.offset           = 0,
             .size             = SZ_256K,
             .mask_flags       = MTD_WRITEABLE, /* force read-only */
       },
       /* bootloader params in the next sector */
       {               .name             = "params",
             .offset           = MTDPART_OFS_APPEND,
             .size             = SZ_128K,
             .mask_flags       = MTD_WRITEABLE, /* force read-only */
       },
       /* kernel */
       {
             .name             = "kernel",
             .offset           = MTDPART_OFS_APPEND,
             .size             = SZ_4M,
             .mask_flags       = 0
       },
       /* file system */
       {
             .name             = "filesystem",
             .offset           = MTDPART_OFS_APPEND,
             .size             = MTDPART_SIZ_FULL,
             .mask_flags       = 0
       }
   };

The size of each partition is set in the .size member of each mtd_partition structure. So in this example we have the following partitions:

  1. bootloader - size 256K
  2. params - size 128K
  3. kernel - size 4M
  4. filesystem - size set to remainder of flash

To determine the start address of the file system partition in flash we will add the sizes of the partitions before it. In this case that is 256K + 128K + 4M = 4480K or 0x460000 bytes. So our file system partition starts at offset 0x460000 bytes.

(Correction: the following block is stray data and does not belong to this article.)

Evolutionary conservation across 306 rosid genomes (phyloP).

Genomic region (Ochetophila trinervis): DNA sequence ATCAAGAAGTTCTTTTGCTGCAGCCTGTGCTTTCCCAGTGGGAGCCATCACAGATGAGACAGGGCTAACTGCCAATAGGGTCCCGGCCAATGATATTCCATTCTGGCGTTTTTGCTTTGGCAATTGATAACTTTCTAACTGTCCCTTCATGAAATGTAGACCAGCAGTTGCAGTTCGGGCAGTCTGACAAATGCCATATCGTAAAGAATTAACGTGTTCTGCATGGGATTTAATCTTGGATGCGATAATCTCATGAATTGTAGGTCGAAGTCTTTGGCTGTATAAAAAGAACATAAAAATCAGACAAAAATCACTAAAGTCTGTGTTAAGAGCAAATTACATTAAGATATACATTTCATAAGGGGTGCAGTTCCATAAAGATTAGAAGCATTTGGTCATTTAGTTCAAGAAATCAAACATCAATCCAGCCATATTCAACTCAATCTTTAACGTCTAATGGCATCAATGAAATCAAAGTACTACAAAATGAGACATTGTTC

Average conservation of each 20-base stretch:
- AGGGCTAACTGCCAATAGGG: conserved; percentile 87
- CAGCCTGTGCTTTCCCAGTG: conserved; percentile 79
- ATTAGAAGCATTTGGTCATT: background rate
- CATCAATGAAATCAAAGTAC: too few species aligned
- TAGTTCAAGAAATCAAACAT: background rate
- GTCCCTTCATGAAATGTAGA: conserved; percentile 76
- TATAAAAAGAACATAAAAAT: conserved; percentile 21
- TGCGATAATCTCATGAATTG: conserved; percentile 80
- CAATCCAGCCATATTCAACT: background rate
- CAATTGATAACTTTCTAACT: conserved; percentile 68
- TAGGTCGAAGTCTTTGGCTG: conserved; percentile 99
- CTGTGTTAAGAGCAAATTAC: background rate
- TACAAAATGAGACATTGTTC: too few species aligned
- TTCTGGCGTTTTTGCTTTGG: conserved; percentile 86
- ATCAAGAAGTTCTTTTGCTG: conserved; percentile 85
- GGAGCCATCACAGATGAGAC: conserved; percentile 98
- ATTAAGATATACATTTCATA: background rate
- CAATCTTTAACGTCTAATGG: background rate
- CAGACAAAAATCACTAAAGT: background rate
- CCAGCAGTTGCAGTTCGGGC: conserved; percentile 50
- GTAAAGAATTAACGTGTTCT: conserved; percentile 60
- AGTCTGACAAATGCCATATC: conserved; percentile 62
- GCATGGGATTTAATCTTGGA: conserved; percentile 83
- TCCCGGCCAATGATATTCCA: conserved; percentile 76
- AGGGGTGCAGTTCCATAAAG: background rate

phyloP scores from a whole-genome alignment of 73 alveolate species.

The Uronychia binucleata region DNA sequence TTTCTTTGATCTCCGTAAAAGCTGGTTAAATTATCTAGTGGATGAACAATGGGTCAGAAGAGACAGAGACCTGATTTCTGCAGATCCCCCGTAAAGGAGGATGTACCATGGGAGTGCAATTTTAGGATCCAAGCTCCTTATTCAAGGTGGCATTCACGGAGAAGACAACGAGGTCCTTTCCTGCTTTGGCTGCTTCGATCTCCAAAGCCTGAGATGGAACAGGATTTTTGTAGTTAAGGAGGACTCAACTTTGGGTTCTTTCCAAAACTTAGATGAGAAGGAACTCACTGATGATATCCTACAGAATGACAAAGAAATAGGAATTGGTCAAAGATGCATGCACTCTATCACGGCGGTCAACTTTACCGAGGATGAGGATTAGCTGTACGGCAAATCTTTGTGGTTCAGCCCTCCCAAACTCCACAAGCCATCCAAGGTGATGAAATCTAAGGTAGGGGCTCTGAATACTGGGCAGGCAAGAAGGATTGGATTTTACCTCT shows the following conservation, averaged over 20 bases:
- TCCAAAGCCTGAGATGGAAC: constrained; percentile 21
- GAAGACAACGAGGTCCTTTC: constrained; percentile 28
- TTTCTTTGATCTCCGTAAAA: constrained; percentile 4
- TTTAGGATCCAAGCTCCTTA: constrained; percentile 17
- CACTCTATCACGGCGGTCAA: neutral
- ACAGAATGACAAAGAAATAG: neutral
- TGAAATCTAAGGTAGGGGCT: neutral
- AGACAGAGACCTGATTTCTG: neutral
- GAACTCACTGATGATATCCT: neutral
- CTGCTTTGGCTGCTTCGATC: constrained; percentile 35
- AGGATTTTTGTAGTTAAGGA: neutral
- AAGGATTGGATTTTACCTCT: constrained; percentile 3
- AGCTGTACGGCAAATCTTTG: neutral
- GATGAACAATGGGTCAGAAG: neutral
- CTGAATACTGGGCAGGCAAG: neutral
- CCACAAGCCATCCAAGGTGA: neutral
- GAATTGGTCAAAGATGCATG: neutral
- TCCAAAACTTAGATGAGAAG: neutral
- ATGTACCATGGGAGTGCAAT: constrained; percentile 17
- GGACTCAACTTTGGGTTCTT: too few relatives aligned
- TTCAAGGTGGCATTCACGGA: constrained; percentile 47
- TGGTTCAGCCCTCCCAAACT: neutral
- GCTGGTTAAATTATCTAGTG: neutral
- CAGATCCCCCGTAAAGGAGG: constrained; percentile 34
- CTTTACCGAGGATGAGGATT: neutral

Using a Linux Booted System

In this case we will use a Linux system which is booted to a kernel with Flash support enabled and check the contents of /proc/mtd to determine the offset of the file system partition. For more information on enabling Flash support please see Flash configuration in the Kernel page.

From the command line issue the command

   target$ cat /proc/mtd

You should see output similar to the following:

   dev:    size   erasesize  name
   mtd0: 00040000 00004000 "bootloader"
   mtd1: 00020000 00004000 "params"
   mtd2: 00400000 00004000 "kernel"
   mtd3: 03ba0000 00004000 "filesystem"

The size of each flash partition is the second element in each row of the table. In this example there are 4 partitions with the following sizes:

  1. bootloader - size 0x40000
  2. params - size 0x20000
  3. kernels - size 0x400000
  4. filesystem - size 0x3ba0000

To determine the start address of the file system partition in flash we will add the sizes of the partitions before it. In this case that is 0x40000 + 0x20000 + 0x400000 = 0x460000 bytes. So our file system partition starts at offset 0x460000 bytes.